The strength of this approach is that it maintains the archival nature of LSID while allowing any standard World Wide Web or Semantic Web client to follow the links to the objects.
Objects archived for posterity retain their LSIDs in the standard, archival form. Consequently, the stored data remain valid even if the standard resolution protocol is not available anymore.
Below are two sample RDF documents; the first one does not comply with this recommendation while the second does. Namespace declarations have been omitted for conciseness.
----
*Listing 1:* The RDF document below *DOES NOT COMPLY* with the LSID proxy usage recommendation:
<verbatim>
<rdf:RDF>
<rdf:Description rdf:about="urn:lsid:ubio.org:namebank:11815">
<dc:identifier>urn:lsid:ubio.org:namebank:11815</dc:identifier>
<dc:creator rdf:resource="http://www.ubio.org"/>
<dc:subject>Pternistis leucoscepus (Gray, GR) 1867</dc:subject>
<dc:title>Pternistis leucoscepus</dc:title>
<dc:type>Scientific Name</dc:type>
<gla:vernacularName rdf:resource="urn:lsid:ubio.org:namebank:954940"/>
<gla:vernacularName rdf:resource="urn:lsid:ubio.org:namebank:954941"/>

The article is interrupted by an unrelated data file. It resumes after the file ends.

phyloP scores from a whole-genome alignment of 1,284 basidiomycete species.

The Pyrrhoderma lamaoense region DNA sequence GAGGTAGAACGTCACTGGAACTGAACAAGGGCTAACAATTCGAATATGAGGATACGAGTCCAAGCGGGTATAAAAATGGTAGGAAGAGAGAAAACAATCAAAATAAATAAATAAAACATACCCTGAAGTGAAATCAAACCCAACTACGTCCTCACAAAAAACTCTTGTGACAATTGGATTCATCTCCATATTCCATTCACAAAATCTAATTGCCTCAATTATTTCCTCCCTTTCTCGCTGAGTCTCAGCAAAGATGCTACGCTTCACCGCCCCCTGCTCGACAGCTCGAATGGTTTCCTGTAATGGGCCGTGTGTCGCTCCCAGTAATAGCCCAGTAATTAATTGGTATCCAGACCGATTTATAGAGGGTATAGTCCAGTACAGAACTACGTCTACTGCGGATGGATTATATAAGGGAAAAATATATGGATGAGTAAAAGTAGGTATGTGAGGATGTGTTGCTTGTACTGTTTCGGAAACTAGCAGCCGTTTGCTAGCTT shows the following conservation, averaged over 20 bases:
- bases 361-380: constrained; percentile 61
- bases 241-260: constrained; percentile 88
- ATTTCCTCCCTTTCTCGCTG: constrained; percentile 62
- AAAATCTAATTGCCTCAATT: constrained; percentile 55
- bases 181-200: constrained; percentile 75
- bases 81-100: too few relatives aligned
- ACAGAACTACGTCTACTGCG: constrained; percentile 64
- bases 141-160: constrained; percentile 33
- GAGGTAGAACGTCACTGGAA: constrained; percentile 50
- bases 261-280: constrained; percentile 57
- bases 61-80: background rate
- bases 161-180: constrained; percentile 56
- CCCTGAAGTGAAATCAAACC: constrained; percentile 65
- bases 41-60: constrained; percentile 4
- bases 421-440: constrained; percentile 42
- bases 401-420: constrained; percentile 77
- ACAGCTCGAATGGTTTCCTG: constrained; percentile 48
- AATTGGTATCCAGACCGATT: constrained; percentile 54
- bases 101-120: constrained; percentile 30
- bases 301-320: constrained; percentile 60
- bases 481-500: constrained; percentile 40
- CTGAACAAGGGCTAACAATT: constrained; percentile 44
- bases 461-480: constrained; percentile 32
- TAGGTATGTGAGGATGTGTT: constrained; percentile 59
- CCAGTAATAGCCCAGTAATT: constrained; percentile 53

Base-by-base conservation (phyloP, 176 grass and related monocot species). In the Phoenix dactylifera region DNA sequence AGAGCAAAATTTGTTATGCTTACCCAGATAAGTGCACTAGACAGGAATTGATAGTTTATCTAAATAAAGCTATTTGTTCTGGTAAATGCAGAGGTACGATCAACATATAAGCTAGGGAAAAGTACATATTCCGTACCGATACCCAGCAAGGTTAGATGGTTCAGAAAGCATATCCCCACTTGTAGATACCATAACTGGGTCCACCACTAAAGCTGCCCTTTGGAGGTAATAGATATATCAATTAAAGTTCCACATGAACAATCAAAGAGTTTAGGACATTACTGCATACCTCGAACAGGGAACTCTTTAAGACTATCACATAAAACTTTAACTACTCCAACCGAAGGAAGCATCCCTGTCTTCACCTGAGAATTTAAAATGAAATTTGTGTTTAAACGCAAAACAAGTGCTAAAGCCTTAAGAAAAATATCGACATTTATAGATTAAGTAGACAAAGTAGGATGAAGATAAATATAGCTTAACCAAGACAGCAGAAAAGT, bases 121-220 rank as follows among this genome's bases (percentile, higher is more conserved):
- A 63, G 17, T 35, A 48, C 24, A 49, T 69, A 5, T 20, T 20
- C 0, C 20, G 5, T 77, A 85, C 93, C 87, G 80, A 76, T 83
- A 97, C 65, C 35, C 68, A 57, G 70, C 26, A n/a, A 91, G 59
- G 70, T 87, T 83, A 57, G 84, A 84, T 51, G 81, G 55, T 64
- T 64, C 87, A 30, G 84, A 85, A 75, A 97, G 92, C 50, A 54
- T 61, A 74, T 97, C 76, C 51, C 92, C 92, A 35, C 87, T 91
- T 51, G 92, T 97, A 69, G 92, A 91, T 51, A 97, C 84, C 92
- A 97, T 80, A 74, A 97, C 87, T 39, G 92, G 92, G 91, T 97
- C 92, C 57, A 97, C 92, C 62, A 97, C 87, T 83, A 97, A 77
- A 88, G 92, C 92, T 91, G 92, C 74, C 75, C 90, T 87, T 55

<gla:vernacularName rdf:resource="urn:lsid:ubio.org:namebank:1564236"/>
<gla:objectiveSynonym rdf:resource="urn:lsid:ubio.org:namebank:12292"/>
</rdf:Description>
</rdf:RDF>
</verbatim>
----
*Listing 2:* The RDF document below *DOES COMPLY* with the LSID proxy usage recommendation:
<verbatim>
<rdf:RDF>
<rdf:Description rdf:about="urn:lsid:ubio.org:namebank:11815">
<dc:identifier>urn:lsid:ubio.org:namebank:11815</dc:identifier>
<owl:sameAs rdf:resource="http://lsid.tdwg.org/urn:lsid:ubio.org:namebank:11815" />
<dc:creator rdf:resource="http://www.ubio.org"/>
<dc:subject>Pternistis leucoscepus (Gray, GR) 1867</dc:subject>
<dc:title>Pternistis leucoscepus</dc:title>
<dc:type>Scientific Name</dc:type>
<gla:vernacularName rdf:resource="http://lsid.tdwg.org/urn:lsid:ubio.org:namebank:954940"/>
<gla:vernacularName rdf:resource="http://lsid.tdwg.org/urn:lsid:ubio.org:namebank:954941"/>
<gla:vernacularName rdf:resource="http://lsid.tdwg.org/urn:lsid:ubio.org:namebank:1564236"/>
<gla:objectiveSynonym rdf:resource="http://lsid.tdwg.org/urn:lsid:ubio.org:namebank:12292"/>
</rdf:Description>
</rdf:RDF>
</verbatim>
----
-- Main.RicardoPereira and Main.RogerHyam - 02 May 2007
---+++ Structured Discussion